Timeline of Lowell History
1940: Only three major textile mills are left in Lowell; shoe industry is failing; 40 percent of the population is “on relief.”
1950: Jack Kerouac publishes his first “Lowell” novel: The Town and the City
1975: First Southeast Asian refugees settle in Lowell, building toward the second-largest Cambodian American enclave in U.S. by 1990.
1976: Computer manufacturer Wang Labs opens its international headquarters in Lowell.
1978: Lowell National Historical Park is created to recognize the beginnings of the American Industrial Revolution.
1986: Charles, Prince of Wales, visits Lowell to see historic preservation in action.
1987-89: Lowell hosts the National Folk Festival three years running.
1988: Jack Kerouac commemorative sculpture and park are dedicated.
1990: First Lowell Folk Festival, now an annual tradition. Preservation magazine hails Lowell as “the relevant precedent emulated by rehabilitated gritty cities worldwide.”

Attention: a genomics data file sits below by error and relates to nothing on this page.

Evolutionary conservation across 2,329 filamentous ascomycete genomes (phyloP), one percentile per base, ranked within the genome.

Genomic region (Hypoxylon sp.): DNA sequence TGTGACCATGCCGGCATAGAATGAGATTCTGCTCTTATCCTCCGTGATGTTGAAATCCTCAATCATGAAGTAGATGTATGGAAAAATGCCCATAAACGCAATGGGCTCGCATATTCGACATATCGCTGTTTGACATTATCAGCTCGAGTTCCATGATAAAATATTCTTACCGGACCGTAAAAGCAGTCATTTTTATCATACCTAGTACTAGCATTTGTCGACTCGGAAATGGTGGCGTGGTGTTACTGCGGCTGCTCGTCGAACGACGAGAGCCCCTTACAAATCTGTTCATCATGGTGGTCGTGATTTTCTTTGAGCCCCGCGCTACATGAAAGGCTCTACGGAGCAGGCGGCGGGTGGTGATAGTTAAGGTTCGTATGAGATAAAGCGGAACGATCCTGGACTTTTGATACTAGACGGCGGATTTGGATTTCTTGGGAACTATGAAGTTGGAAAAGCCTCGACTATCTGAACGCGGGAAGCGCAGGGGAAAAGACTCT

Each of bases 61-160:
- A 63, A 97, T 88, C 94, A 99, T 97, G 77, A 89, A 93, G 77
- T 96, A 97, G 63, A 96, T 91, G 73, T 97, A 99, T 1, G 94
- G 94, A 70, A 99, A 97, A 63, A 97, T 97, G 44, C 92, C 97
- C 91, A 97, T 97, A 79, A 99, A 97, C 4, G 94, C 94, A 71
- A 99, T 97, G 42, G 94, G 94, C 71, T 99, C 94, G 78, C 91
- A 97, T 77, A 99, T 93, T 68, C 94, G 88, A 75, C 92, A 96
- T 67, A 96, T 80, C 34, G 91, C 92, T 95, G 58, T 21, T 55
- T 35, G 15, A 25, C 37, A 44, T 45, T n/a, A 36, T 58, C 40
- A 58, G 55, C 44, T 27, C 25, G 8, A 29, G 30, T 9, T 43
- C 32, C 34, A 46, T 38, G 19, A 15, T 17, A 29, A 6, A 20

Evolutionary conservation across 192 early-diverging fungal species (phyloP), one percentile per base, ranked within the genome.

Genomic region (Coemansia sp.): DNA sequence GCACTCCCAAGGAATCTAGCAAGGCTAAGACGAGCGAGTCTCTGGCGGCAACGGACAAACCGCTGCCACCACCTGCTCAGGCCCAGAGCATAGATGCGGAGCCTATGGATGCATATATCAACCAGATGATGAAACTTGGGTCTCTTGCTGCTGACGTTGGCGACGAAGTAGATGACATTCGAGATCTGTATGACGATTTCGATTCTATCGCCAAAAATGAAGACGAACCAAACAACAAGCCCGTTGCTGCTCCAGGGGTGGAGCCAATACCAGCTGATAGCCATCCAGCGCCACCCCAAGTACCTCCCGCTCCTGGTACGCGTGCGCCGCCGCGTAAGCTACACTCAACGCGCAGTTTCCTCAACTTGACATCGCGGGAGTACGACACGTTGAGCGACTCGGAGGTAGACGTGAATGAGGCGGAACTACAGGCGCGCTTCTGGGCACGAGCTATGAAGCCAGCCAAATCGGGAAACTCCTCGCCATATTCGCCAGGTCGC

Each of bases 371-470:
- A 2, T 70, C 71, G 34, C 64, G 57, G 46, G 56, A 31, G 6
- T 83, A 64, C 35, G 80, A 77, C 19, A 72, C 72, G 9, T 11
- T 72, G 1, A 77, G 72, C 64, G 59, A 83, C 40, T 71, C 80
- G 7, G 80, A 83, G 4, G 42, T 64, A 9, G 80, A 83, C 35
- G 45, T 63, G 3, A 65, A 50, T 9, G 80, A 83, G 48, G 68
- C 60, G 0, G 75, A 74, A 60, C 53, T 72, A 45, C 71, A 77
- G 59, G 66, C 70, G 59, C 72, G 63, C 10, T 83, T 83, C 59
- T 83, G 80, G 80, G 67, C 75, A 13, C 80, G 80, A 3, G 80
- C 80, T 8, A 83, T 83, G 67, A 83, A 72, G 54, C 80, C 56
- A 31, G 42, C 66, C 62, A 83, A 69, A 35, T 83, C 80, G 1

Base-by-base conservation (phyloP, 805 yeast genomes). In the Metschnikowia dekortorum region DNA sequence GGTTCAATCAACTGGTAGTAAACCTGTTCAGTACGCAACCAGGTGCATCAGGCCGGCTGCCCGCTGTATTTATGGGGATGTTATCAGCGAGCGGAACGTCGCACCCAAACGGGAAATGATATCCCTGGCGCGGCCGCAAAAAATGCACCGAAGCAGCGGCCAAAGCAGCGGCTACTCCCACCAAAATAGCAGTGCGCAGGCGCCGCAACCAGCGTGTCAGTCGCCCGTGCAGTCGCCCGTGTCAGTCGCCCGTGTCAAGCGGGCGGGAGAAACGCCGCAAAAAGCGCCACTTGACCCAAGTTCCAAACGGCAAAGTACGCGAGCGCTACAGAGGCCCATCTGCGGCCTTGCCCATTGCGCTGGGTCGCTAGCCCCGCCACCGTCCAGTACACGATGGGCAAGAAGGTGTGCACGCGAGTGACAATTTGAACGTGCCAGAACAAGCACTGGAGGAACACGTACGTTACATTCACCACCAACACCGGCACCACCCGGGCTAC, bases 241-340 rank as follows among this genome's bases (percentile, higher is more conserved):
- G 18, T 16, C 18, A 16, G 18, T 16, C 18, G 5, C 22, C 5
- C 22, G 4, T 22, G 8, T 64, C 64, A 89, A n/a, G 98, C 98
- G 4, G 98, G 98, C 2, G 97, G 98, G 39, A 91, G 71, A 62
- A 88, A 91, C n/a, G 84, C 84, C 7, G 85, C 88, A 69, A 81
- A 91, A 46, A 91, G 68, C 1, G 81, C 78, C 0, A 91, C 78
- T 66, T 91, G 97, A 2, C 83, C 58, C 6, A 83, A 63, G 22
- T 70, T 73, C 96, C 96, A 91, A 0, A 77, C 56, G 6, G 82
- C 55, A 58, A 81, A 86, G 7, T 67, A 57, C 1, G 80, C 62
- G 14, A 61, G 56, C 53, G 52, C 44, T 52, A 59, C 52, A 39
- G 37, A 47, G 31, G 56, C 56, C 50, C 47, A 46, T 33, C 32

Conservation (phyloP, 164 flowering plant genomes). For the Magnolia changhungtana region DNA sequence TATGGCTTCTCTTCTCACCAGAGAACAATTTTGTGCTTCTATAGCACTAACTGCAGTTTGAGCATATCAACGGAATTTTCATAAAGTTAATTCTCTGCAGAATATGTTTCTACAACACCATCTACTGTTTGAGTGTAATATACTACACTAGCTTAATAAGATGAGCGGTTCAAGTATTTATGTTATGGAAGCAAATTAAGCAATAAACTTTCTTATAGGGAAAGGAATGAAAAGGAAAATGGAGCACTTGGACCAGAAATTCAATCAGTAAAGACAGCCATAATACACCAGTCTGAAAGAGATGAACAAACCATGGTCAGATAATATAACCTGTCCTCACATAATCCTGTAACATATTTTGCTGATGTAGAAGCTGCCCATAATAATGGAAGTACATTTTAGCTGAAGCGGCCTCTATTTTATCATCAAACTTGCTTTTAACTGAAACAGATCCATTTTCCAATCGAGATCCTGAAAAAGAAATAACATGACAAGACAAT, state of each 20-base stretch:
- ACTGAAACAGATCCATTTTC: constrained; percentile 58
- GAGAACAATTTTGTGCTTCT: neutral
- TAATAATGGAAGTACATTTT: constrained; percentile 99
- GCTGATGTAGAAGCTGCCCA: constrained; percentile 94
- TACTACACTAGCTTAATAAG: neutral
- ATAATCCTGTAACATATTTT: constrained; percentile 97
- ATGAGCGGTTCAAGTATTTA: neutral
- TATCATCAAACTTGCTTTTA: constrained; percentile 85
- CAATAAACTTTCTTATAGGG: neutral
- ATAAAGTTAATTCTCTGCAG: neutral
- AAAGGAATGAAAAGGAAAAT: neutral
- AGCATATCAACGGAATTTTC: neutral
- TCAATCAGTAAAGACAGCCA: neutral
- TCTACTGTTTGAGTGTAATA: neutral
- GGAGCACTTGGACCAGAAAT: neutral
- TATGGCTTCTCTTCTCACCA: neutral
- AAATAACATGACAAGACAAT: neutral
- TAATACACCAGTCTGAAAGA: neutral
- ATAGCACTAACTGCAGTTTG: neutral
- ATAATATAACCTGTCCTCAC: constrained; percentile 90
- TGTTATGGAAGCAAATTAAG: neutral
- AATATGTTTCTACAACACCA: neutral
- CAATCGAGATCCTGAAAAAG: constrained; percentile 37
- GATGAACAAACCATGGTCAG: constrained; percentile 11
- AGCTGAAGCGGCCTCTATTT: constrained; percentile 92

1992: Wang Labs files for bankruptcy protection. Lowell native and former U.S. senator Paul Tsongas wins 8 presidential primaries and caucuses.
1996: The Lowell Spinners, a minor-league Red Sox affiliate, begin play.
2000: National Trust for Historic Preservation names Lowell one of America’s “Dozen Distinctive Destinations.”
2006: UMass Lowell announces a plan to build an $80 million nanotechnology center.
2009: Brazilian, African, and Iraqi families are among Lowell’s newcomers.